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Bug #60671 fread does not fail when operating on a write only stream
Submitted: 2012-01-06 14:29 UTC Modified: 2017-10-24 07:58 UTC
Votes:3
Avg. Score:3.7 ± 0.9
Reproduced:2 of 2 (100.0%)
Same Version:1 (50.0%)
Same OS:1 (50.0%)
From: james dot turner dot phpninja at gmail dot com Assigned:
Status: Open Package: Streams related
PHP Version: 5.3.8 OS: Ubuntu 11.04
Private report: No CVE-ID: None
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 [2012-01-06 14:29 UTC] james dot turner dot phpninja at gmail dot com
Description:
------------
fread does not throw or generate any error when attempting to read from a write only file stream.

Test script:
---------------
<?php

$tmp = tempnam(sys_get_temp_dir(), 'test_');

$stream = fopen($tmp, 'w');
$data = "";

while(!feof($stream)){
  if(false === ($data .= fread($stream, 8192))){
    break;
  };
}

?>

Expected result:
----------------
Either feof to return false indicating end of file
Or fread erroring or returning false as a result of attempting to read a write-only stream.

Actual result:
--------------
An infinite loop will occur.
feof will never end (doesn't reach the end of the file because it's in write mode)
fread will never error despite attempting to read from a write only stream.

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 [2012-01-06 16:01 UTC] phpmpan at mpan dot pl
CONFIRMED for both 5.3.8 and 5.3.7 on Arch64, and for 5.3.4 on an unknown Linux.

Note however, that the test script provided by OP is wrong. It should be:
------------ BEGIN CODE ------------
$tmp = tempnam(sys_get_temp_dir(), 'test_');

$stream = fopen($tmp, 'w');
$data = "";

while(!feof($stream)){
  if(false === ($data = fread($stream, 8192))){
    break;         // ^---- no dot here
  };
}
------------- END CODE -------------
OP's code will fail regardless of the bug, because .= always produces a string.
 [2012-01-06 21:17 UTC] cataphract@php.net
-Status: Open +Status: Bogus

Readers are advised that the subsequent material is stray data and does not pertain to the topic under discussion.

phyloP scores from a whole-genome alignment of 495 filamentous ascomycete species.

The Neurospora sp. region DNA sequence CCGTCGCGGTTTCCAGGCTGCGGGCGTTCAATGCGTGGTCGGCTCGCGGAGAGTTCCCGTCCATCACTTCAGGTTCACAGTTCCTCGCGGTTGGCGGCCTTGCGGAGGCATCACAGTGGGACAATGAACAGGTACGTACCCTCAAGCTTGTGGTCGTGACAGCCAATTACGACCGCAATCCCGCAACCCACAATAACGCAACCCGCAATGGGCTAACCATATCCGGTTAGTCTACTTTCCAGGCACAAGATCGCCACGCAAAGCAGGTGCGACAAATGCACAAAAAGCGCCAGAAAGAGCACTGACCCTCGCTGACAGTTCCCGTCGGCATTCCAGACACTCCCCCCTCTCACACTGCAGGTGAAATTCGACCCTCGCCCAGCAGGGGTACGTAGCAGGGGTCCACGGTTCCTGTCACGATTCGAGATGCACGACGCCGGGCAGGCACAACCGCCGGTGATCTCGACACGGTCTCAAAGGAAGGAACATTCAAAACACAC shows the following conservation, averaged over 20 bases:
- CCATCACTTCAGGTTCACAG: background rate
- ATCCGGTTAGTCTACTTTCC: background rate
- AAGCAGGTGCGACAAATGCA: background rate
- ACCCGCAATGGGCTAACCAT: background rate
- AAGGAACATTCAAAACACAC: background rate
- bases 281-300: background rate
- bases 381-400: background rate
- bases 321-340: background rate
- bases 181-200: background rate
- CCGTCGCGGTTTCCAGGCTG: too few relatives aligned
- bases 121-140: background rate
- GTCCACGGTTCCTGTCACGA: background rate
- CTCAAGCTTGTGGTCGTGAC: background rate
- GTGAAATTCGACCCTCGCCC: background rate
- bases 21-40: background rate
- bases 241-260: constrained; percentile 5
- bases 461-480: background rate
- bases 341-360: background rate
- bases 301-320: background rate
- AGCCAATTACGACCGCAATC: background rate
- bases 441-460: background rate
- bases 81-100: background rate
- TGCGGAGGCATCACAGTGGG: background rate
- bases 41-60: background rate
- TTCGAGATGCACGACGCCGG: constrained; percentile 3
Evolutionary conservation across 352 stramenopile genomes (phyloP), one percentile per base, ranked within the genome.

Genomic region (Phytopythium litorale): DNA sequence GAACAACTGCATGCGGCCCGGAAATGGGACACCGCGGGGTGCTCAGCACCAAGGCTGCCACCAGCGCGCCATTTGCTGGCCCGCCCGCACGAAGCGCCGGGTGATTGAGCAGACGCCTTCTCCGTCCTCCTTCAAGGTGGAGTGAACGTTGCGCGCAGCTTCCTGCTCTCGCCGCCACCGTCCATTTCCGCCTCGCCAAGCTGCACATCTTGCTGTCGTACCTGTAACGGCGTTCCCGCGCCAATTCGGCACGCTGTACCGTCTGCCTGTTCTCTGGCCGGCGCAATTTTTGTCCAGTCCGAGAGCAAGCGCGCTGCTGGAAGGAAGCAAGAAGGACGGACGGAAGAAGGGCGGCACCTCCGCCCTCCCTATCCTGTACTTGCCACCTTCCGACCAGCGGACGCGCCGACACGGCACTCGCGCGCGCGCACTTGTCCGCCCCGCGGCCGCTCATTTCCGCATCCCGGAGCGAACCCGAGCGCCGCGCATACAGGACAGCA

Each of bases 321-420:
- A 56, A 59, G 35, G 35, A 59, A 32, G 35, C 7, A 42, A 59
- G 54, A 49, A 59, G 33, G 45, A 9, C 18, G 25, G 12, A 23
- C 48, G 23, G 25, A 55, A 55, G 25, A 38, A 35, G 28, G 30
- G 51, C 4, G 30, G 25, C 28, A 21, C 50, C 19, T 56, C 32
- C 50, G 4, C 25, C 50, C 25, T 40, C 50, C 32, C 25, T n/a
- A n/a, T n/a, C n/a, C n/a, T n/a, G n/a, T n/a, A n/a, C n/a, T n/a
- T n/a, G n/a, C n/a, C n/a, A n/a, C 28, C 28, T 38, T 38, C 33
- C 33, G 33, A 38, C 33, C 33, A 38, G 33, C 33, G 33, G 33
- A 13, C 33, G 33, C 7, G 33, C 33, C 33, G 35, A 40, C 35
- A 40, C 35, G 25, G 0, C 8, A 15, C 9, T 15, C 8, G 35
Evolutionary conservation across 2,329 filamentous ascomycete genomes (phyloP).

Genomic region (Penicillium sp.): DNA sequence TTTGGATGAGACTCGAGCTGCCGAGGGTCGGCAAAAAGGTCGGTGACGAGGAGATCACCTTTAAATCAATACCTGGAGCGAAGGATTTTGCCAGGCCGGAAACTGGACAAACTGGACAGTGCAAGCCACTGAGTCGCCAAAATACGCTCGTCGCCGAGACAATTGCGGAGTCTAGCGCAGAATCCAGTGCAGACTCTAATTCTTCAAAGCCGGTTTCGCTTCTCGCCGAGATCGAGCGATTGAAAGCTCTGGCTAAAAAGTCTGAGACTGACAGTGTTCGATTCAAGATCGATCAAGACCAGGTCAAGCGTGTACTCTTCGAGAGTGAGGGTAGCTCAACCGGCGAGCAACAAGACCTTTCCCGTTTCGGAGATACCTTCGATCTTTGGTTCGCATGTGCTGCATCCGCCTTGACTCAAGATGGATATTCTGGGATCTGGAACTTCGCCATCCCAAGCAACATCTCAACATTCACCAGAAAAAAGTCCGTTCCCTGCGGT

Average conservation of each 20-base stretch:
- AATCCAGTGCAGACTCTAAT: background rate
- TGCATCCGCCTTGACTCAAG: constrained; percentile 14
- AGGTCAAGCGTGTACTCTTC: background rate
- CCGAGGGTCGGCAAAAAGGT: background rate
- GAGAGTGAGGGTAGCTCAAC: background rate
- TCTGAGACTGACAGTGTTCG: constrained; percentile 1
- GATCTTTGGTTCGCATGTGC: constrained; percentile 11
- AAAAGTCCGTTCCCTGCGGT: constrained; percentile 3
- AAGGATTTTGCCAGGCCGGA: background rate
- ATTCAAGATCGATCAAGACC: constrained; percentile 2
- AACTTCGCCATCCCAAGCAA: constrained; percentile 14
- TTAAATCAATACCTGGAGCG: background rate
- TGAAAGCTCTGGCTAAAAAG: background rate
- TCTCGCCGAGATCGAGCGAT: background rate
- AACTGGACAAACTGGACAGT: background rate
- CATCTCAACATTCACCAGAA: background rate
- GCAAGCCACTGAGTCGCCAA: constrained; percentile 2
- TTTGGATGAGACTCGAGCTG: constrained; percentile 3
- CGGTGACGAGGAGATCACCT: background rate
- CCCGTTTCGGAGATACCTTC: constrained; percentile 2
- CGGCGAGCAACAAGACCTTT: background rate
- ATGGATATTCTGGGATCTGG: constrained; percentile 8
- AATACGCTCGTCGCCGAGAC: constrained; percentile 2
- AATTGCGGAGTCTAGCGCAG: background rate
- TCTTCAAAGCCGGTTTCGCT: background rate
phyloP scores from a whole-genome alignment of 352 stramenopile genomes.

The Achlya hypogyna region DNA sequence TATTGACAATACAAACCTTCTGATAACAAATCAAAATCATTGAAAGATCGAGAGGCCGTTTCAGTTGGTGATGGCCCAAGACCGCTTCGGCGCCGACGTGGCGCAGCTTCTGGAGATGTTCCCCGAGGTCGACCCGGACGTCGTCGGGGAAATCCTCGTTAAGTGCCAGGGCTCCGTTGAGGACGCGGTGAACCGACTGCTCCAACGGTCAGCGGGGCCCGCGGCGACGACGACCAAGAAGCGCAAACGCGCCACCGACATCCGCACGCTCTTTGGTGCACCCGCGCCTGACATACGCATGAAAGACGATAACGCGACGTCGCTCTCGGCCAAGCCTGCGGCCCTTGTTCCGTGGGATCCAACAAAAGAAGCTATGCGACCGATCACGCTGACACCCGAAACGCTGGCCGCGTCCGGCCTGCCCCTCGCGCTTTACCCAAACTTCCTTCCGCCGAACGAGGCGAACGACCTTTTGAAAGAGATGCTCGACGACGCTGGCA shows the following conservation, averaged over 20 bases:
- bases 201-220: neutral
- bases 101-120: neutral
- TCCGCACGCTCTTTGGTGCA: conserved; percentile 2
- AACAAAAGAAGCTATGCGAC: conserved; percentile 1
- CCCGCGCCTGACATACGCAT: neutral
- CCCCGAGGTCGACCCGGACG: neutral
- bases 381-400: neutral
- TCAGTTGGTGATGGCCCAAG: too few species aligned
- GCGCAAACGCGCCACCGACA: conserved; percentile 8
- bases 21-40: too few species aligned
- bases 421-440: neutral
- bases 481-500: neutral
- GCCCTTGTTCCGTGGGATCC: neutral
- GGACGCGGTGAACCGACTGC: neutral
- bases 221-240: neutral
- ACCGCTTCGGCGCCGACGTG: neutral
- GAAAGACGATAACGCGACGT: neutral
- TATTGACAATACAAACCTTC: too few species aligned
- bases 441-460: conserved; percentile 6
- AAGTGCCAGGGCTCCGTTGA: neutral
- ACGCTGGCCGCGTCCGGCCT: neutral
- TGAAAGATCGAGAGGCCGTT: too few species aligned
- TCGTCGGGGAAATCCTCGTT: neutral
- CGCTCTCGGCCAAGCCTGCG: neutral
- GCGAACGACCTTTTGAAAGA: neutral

[2012-01-06 21:17 UTC] cataphract@php.net
This is not a bug. fread only returns false if given invalid arguments. The bug is that you try to read from a stream that's write-only.

This C program has analogous behavior:

#include<stdio.h>

int main(void)
{
    FILE *f = fopen("/tmp/foobaz", "w");
    printf("feof: %d\n", feof(f));
    printf("read: %zd\n", fread((char[100]) {}, 1, 100, f));
    printf("feof: %d\n", feof(f));
    return 0;
}

gcc --std=c99 h.c && ./a.out
feof: 0
read: 0
feof: 0
 [2012-01-08 02:51 UTC] phpmpan at mpan dot pl
Let me change your code just a bit:
-------------------------------------------
#include<stdio.h>

int main(void)
{
    FILE *f = fopen("/tmp/foobaz", "w");
    printf("feof: %d\n", feof(f));
    printf("ferror: %d\n", ferror(f)); // <- HERE
    printf("read: %zd\n", fread((char[100]) {}, 1, 100, f));
    printf("feof: %d\n", feof(f));
    printf("ferror: %d\n", ferror(f)); // <- AND HERE
    return 0;
}

gcc --std=c99 h.c && ./a.out
feof: 0
ferror: 0
read: 0
feof: 0
ferror: 1

-------------------------------------------

In PHP there is no `ferror`. `feof` does work of both stdio's `feof` and `ferror`, as described in the documentation [1]: "Returns TRUE if the file pointer is at EOF or an error occurs".
Therefore, if we use analogy to stdio, `feof` should return `TRUE` in this case.

[1] http://pl.php.net/manual/en/function.feof.php
 [2012-01-08 09:29 UTC] james dot turner dot phpninja at gmail dot com